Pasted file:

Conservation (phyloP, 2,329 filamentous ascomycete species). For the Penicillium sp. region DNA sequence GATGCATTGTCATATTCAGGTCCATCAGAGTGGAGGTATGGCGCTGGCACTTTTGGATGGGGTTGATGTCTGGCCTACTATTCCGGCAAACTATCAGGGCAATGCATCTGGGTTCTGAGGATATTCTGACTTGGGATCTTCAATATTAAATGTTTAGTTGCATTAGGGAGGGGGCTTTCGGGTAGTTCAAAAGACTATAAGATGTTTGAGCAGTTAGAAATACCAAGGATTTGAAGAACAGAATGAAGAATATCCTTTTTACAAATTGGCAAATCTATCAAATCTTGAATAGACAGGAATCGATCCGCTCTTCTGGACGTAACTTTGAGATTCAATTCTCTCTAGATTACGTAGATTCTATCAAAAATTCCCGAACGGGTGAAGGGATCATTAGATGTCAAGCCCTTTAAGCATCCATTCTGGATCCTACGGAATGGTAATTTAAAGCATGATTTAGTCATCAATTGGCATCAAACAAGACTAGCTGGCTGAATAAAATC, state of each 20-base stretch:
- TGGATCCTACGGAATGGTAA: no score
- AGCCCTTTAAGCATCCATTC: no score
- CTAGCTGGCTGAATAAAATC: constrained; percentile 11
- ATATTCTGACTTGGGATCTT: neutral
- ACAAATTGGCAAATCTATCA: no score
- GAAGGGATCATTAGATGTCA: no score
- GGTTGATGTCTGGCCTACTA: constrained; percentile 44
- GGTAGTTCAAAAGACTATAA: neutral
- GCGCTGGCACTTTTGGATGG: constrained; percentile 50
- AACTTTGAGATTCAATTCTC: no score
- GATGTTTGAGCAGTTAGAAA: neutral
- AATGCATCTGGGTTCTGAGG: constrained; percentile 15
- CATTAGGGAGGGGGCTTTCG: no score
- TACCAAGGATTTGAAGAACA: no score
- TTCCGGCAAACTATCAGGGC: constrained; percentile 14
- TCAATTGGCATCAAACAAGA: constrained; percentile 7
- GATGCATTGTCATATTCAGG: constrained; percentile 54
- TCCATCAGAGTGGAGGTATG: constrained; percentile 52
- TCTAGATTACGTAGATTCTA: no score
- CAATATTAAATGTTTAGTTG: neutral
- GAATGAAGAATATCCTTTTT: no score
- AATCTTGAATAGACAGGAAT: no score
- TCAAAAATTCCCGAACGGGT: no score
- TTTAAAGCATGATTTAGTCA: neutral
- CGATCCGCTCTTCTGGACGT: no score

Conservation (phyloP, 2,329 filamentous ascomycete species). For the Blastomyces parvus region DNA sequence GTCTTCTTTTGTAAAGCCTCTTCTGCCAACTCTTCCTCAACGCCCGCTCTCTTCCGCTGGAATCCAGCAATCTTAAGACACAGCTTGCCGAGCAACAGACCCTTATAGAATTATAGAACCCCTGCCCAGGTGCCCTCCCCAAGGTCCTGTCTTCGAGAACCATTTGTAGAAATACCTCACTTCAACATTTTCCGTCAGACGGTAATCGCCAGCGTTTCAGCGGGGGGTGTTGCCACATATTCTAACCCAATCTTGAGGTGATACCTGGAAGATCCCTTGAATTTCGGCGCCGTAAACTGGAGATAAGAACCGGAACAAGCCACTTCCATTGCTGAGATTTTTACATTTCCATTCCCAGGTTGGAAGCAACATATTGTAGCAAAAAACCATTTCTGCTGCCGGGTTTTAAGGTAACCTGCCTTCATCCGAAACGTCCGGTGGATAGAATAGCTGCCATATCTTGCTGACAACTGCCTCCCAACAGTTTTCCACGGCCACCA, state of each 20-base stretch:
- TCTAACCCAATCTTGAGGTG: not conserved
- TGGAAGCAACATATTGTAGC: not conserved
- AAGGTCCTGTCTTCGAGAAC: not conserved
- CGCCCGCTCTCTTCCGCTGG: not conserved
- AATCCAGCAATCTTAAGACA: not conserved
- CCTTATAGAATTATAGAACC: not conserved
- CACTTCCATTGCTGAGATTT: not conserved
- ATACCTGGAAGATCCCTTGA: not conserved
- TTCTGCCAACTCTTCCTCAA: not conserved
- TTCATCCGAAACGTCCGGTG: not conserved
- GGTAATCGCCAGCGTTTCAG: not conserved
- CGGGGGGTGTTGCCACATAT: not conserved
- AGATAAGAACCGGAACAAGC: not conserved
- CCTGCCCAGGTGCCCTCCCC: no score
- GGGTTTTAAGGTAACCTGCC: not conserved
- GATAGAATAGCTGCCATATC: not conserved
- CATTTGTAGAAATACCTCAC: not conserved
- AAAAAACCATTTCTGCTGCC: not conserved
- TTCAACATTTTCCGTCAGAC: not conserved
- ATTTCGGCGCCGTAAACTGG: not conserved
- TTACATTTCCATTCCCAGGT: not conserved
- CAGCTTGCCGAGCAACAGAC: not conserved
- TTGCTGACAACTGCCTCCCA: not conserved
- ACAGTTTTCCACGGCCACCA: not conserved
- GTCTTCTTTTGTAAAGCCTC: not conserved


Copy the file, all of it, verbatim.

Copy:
Conservation (phyloP, 2,329 filamentous ascomycete species). For the Penicillium sp. region DNA sequence GATGCATTGTCATATTCAGGTCCATCAGAGTGGAGGTATGGCGCTGGCACTTTTGGATGGGGTTGATGTCTGGCCTACTATTCCGGCAAACTATCAGGGCAATGCATCTGGGTTCTGAGGATATTCTGACTTGGGATCTTCAATATTAAATGTTTAGTTGCATTAGGGAGGGGGCTTTCGGGTAGTTCAAAAGACTATAAGATGTTTGAGCAGTTAGAAATACCAAGGATTTGAAGAACAGAATGAAGAATATCCTTTTTACAAATTGGCAAATCTATCAAATCTTGAATAGACAGGAATCGATCCGCTCTTCTGGACGTAACTTTGAGATTCAATTCTCTCTAGATTACGTAGATTCTATCAAAAATTCCCGAACGGGTGAAGGGATCATTAGATGTCAAGCCCTTTAAGCATCCATTCTGGATCCTACGGAATGGTAATTTAAAGCATGATTTAGTCATCAATTGGCATCAAACAAGACTAGCTGGCTGAATAAAATC, state of each 20-base stretch:
- TGGATCCTACGGAATGGTAA: no score
- AGCCCTTTAAGCATCCATTC: no score
- CTAGCTGGCTGAATAAAATC: constrained; percentile 11
- ATATTCTGACTTGGGATCTT: neutral
- ACAAATTGGCAAATCTATCA: no score
- GAAGGGATCATTAGATGTCA: no score
- GGTTGATGTCTGGCCTACTA: constrained; percentile 44
- GGTAGTTCAAAAGACTATAA: neutral
- GCGCTGGCACTTTTGGATGG: constrained; percentile 50
- AACTTTGAGATTCAATTCTC: no score
- GATGTTTGAGCAGTTAGAAA: neutral
- AATGCATCTGGGTTCTGAGG: constrained; percentile 15
- CATTAGGGAGGGGGCTTTCG: no score
- TACCAAGGATTTGAAGAACA: no score
- TTCCGGCAAACTATCAGGGC: constrained; percentile 14
- TCAATTGGCATCAAACAAGA: constrained; percentile 7
- GATGCATTGTCATATTCAGG: constrained; percentile 54
- TCCATCAGAGTGGAGGTATG: constrained; percentile 52
- TCTAGATTACGTAGATTCTA: no score
- CAATATTAAATGTTTAGTTG: neutral
- GAATGAAGAATATCCTTTTT: no score
- AATCTTGAATAGACAGGAAT: no score
- TCAAAAATTCCCGAACGGGT: no score
- TTTAAAGCATGATTTAGTCA: neutral
- CGATCCGCTCTTCTGGACGT: no score

Conservation (phyloP, 2,329 filamentous ascomycete species). For the Blastomyces parvus region DNA sequence GTCTTCTTTTGTAAAGCCTCTTCTGCCAACTCTTCCTCAACGCCCGCTCTCTTCCGCTGGAATCCAGCAATCTTAAGACACAGCTTGCCGAGCAACAGACCCTTATAGAATTATAGAACCCCTGCCCAGGTGCCCTCCCCAAGGTCCTGTCTTCGAGAACCATTTGTAGAAATACCTCACTTCAACATTTTCCGTCAGACGGTAATCGCCAGCGTTTCAGCGGGGGGTGTTGCCACATATTCTAACCCAATCTTGAGGTGATACCTGGAAGATCCCTTGAATTTCGGCGCCGTAAACTGGAGATAAGAACCGGAACAAGCCACTTCCATTGCTGAGATTTTTACATTTCCATTCCCAGGTTGGAAGCAACATATTGTAGCAAAAAACCATTTCTGCTGCCGGGTTTTAAGGTAACCTGCCTTCATCCGAAACGTCCGGTGGATAGAATAGCTGCCATATCTTGCTGACAACTGCCTCCCAACAGTTTTCCACGGCCACCA, state of each 20-base stretch:
- TCTAACCCAATCTTGAGGTG: not conserved
- TGGAAGCAACATATTGTAGC: not conserved
- AAGGTCCTGTCTTCGAGAAC: not conserved
- CGCCCGCTCTCTTCCGCTGG: not conserved
- AATCCAGCAATCTTAAGACA: not conserved
- CCTTATAGAATTATAGAACC: not conserved
- CACTTCCATTGCTGAGATTT: not conserved
- ATACCTGGAAGATCCCTTGA: not conserved
- TTCTGCCAACTCTTCCTCAA: not conserved
- TTCATCCGAAACGTCCGGTG: not conserved
- GGTAATCGCCAGCGTTTCAG: not conserved
- CGGGGGGTGTTGCCACATAT: not conserved
- AGATAAGAACCGGAACAAGC: not conserved
- CCTGCCCAGGTGCCCTCCCC: no score
- GGGTTTTAAGGTAACCTGCC: not conserved
- GATAGAATAGCTGCCATATC: not conserved
- CATTTGTAGAAATACCTCAC: not conserved
- AAAAAACCATTTCTGCTGCC: not conserved
- TTCAACATTTTCCGTCAGAC: not conserved
- ATTTCGGCGCCGTAAACTGG: not conserved
- TTACATTTCCATTCCCAGGT: not conserved
- CAGCTTGCCGAGCAACAGAC: not conserved
- TTGCTGACAACTGCCTCCCA: not conserved
- ACAGTTTTCCACGGCCACCA: not conserved
- GTCTTCTTTTGTAAAGCCTC: not conserved